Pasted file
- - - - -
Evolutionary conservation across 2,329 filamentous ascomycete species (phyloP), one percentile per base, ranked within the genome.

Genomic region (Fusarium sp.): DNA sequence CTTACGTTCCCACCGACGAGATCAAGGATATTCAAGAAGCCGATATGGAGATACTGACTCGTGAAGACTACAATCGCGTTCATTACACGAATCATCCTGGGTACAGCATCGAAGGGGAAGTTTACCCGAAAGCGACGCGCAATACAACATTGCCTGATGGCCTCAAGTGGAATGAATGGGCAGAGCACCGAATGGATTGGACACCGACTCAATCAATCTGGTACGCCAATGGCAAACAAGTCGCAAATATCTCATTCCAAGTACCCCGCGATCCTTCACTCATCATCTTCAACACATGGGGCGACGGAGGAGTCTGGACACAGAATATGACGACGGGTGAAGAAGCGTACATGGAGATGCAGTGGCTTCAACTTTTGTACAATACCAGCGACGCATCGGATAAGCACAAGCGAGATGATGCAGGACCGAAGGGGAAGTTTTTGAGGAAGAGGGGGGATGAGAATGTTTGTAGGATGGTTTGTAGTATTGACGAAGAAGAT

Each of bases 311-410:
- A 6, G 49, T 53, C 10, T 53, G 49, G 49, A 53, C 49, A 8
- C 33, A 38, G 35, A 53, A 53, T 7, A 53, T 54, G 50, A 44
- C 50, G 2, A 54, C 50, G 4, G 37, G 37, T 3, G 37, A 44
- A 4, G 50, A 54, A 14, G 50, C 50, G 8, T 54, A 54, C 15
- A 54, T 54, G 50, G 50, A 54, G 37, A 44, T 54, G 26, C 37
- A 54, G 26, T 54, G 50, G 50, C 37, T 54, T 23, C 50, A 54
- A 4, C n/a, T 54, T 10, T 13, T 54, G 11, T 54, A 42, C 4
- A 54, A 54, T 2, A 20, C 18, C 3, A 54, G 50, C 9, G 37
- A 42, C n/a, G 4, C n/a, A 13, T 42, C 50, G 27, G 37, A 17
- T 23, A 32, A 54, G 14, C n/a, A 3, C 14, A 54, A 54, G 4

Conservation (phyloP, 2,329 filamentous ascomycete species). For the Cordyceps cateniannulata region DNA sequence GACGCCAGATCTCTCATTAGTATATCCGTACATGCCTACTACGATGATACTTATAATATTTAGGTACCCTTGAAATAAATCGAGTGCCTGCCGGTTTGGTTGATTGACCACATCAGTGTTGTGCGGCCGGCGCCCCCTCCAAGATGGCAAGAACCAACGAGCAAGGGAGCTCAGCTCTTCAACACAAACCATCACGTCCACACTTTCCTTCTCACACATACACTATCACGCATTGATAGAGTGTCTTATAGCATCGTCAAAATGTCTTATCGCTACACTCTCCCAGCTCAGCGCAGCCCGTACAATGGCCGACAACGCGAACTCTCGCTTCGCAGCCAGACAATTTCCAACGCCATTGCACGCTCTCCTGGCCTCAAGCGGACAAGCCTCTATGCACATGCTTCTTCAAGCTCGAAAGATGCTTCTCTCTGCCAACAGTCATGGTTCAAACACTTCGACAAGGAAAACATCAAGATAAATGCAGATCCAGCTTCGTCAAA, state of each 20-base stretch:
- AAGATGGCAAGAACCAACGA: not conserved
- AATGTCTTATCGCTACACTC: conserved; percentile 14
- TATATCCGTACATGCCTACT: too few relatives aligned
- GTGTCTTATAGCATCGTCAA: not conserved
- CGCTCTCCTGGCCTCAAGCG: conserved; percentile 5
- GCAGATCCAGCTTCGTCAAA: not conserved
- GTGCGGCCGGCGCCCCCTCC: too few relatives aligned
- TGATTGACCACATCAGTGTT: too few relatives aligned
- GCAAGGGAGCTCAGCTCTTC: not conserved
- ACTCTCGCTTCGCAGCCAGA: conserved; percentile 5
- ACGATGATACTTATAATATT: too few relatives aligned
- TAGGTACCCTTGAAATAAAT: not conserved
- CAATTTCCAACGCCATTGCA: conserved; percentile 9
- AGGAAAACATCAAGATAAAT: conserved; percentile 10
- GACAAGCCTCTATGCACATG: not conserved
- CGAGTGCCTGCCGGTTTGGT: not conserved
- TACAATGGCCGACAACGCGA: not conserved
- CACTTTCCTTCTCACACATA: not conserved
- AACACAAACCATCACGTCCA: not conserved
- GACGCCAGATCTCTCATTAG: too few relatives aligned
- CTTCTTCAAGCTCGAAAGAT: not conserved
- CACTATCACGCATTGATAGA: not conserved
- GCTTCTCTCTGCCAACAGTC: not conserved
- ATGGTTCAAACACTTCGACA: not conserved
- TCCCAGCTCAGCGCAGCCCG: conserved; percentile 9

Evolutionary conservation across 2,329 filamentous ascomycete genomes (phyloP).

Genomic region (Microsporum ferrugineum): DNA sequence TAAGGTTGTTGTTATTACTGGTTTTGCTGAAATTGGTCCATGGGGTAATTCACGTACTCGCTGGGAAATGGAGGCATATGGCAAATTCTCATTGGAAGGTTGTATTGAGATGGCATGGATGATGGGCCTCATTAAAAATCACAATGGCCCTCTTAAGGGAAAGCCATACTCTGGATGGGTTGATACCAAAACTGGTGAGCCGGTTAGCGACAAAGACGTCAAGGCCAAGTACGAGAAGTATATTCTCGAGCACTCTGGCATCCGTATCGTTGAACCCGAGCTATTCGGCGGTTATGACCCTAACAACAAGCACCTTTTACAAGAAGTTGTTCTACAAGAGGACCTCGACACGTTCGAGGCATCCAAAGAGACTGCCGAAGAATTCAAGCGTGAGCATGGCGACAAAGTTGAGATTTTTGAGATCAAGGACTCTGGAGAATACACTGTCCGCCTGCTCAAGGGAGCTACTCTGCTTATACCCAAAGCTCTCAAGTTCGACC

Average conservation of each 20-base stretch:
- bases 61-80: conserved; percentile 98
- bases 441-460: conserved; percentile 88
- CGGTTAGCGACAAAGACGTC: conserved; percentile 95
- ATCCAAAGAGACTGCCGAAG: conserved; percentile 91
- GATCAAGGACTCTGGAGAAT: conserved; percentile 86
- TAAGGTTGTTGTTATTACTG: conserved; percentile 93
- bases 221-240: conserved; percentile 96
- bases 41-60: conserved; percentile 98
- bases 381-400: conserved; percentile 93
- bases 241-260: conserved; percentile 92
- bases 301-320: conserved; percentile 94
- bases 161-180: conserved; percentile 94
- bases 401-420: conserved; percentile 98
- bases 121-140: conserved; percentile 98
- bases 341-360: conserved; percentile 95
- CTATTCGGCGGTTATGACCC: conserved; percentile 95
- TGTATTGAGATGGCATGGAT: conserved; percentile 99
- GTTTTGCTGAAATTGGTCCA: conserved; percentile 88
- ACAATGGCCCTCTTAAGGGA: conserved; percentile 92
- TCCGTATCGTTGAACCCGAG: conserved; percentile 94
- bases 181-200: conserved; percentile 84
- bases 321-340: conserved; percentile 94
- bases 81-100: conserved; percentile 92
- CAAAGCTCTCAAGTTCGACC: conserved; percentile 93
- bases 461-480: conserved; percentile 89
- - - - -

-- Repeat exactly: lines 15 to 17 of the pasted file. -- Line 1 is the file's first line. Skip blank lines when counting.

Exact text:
- AAGATGGCAAGAACCAACGA: not conserved
- AATGTCTTATCGCTACACTC: conserved; percentile 14
- TATATCCGTACATGCCTACT: too few relatives aligned